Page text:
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Just a quick question, i have a friend of my planning his home theatre project and i'm wondering whats a good projector to use for a throw distance of 30ft and what size screen would be best suited for viewing ? The ratio really doesn't matter.

Thanks in advance for your thoughts
 

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I hope he's planning on an expensive projector... Even for $10k+ models with optional long throw lenses, that is a long way...

Suggest he find a different solution to place the pj closer.
 
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what will be the distance from the back of the chairs to the screen? How many seats?

A residential projector suitable for 30 ft throw is rare and expensive. Digital Projection will have a projector with a long throw lens option, plan around $30K +/-


normal throw is 16-22 +/- depends on screen size, lets start there first, define seating and how large the screen wall is.
 

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The seating he's looking in two rows with three seats and the wall dimension or screen intended to use is FAVI 200 inch 16:9 Electric Projector Screen (174" x 98")
 

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too big. Get a smaller screen put the two rows of 3 chairs closer, move the projector forward and save 75% on your equipment budget. If this is a dedicated theater space, skip the retractable screen they are notorious for not staying flat.
 

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The seating he's looking in two rows with three seats and the wall dimension or screen intended to use is FAVI 200 inch 16:9 Electric Projector Screen (174" x 98")
The Benq HC1200 has the brightness and color accuracy for a 200" screen from 30' throw or closer. Closer throw always translates into brighter for a given projector, so if possible, 20' throw would be max brightness for the HC1200.

Front row seats should not be closer than 15' from a 200" screen which puts a second row at 22', and the screen will be 15' wide so only 3 seats per row seems odd, but whatever floats your boat.
 

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As a reference: I have a 160" screen with an epson 5000 series projector and at 23 foot throw distance, I wish the projector was brighter, particularly for whiter scenes and daylight scenes.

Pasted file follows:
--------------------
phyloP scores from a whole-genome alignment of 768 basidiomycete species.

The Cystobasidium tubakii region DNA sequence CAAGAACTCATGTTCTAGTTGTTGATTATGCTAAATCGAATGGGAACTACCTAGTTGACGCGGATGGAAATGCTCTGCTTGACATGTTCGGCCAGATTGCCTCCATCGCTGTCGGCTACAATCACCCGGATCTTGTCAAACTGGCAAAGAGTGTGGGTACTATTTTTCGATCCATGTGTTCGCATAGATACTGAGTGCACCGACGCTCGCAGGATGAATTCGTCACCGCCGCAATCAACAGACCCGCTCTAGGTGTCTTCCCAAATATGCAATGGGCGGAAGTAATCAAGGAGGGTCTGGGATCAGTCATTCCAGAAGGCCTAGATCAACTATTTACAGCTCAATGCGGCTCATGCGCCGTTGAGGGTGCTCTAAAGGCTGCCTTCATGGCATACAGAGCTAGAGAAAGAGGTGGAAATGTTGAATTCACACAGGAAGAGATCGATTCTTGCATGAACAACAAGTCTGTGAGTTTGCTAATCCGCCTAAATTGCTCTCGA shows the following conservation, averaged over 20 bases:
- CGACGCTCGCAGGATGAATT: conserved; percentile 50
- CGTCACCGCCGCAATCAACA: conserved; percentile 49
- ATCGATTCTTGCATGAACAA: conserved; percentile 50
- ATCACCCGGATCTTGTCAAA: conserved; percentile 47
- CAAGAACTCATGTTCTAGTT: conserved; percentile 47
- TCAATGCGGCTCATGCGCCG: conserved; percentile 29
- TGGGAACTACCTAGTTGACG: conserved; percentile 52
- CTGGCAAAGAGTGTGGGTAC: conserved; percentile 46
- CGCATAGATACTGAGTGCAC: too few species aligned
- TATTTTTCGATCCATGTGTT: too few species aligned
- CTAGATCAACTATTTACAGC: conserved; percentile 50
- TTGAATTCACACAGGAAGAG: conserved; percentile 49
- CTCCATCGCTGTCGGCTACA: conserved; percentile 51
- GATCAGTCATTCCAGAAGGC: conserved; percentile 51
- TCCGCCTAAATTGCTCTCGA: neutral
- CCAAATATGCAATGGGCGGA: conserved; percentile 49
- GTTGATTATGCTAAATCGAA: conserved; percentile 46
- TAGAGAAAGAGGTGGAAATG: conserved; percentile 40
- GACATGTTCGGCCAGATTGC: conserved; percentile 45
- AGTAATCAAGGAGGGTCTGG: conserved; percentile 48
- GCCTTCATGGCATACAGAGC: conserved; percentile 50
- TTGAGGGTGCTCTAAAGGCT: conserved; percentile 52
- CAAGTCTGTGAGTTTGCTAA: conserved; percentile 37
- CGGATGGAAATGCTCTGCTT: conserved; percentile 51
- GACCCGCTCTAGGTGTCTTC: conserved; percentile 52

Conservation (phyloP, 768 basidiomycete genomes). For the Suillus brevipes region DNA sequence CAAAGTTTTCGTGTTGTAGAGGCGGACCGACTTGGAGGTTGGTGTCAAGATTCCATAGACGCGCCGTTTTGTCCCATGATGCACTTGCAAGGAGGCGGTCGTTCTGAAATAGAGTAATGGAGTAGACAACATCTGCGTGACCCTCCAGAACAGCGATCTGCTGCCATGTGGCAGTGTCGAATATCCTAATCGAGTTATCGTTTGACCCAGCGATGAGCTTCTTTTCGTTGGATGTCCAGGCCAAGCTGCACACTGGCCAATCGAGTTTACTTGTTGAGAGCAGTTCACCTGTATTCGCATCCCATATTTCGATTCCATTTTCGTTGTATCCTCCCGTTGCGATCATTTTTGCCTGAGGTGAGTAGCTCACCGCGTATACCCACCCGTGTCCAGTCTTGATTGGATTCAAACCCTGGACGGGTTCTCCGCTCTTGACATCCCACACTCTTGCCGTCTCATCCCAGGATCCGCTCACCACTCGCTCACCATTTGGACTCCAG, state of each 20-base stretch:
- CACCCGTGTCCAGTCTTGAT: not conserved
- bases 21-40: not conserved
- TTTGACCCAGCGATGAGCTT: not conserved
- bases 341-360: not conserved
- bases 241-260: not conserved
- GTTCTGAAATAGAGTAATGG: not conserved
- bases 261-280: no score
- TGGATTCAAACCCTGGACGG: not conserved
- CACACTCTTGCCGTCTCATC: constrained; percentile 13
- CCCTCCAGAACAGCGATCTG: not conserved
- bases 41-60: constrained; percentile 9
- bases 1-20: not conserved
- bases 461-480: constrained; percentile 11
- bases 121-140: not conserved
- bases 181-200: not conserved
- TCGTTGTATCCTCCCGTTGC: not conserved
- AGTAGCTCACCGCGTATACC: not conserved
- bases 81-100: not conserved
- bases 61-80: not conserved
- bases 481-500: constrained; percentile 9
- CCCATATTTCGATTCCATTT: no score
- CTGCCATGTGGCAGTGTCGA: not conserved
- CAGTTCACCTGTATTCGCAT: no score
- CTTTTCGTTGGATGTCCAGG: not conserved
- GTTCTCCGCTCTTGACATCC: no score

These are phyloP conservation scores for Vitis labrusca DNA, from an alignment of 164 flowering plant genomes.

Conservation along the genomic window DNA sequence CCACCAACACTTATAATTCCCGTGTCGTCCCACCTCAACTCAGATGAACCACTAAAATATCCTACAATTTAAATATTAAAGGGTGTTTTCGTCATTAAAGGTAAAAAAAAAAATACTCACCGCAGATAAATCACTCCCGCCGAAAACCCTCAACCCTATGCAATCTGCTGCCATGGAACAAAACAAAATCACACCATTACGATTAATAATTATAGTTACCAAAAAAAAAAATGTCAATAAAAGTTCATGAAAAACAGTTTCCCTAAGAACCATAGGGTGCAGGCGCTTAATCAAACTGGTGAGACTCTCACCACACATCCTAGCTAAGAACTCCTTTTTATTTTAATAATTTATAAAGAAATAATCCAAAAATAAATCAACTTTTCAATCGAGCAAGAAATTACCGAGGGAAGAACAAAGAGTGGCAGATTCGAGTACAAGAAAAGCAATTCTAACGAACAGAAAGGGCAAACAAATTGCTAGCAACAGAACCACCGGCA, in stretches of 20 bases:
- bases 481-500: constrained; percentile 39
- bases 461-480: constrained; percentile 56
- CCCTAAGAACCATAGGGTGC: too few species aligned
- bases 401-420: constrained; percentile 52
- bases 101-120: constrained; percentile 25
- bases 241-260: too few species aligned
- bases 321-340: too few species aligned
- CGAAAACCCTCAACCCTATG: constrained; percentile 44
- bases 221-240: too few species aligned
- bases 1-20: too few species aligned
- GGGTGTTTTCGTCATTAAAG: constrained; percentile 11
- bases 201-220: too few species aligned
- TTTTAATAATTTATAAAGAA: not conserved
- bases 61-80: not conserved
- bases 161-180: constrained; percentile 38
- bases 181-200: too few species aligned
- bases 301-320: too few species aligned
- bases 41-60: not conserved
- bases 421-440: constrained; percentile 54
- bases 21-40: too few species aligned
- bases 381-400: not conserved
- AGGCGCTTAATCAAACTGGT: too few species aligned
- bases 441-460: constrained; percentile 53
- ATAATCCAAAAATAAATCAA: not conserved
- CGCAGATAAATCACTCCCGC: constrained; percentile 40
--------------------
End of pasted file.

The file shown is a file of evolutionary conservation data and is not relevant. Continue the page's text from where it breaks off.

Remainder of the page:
next time I build a room, I am putting the projector in to the ceiling closer to the screen with the entire ceiling designed specifically to house the projector inside a flush mounted hush box. It will constitute an "upside down riser" approach. I will cool the thing using the space inside the ceiling and have a piece of glass covering the apparatus for a better hush box experience.
 

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As a reference: I have a 160" screen with an epson 5000 series projector and at 23 foot throw distance, I wish the projector was brighter, particularly for whiter scenes and daylight scenes.

next time I build a room, I am putting the projector in to the ceiling closer to the screen with the entire ceiling designed specifically to house the projector inside a flush mounted hush box. It will constitute an "upside down riser" approach. I will cool the thing using the space inside the ceiling and have a piece of glass covering the apparatus for a better hush box experience.
Hey blazar, do you have a link or picture of this, I am intrigued
 

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no picture handy, but imagine your ceiling steps down similar to how a riser for home theater seats steps up. You would not see the projector at all from the sitting position since it will be inside the "riser" with the face of the riser having an opening for the projector. That opening can be covered with glass or plexiglass to reduce sound from the projector.

You could put cross ventilation fans for ducts inside the "riser" with airflow going to left to right out of the room and these fans could be in the attic. You have the fans turn on when the projector is on.

This way the entire projector chamber is really not "inside the room" and therefore won't contribute much if any noise to the listening position despite the fact that the projector is just above your head. Sitting position is around 12-16 feet from the screen in most cases so this might help lumens.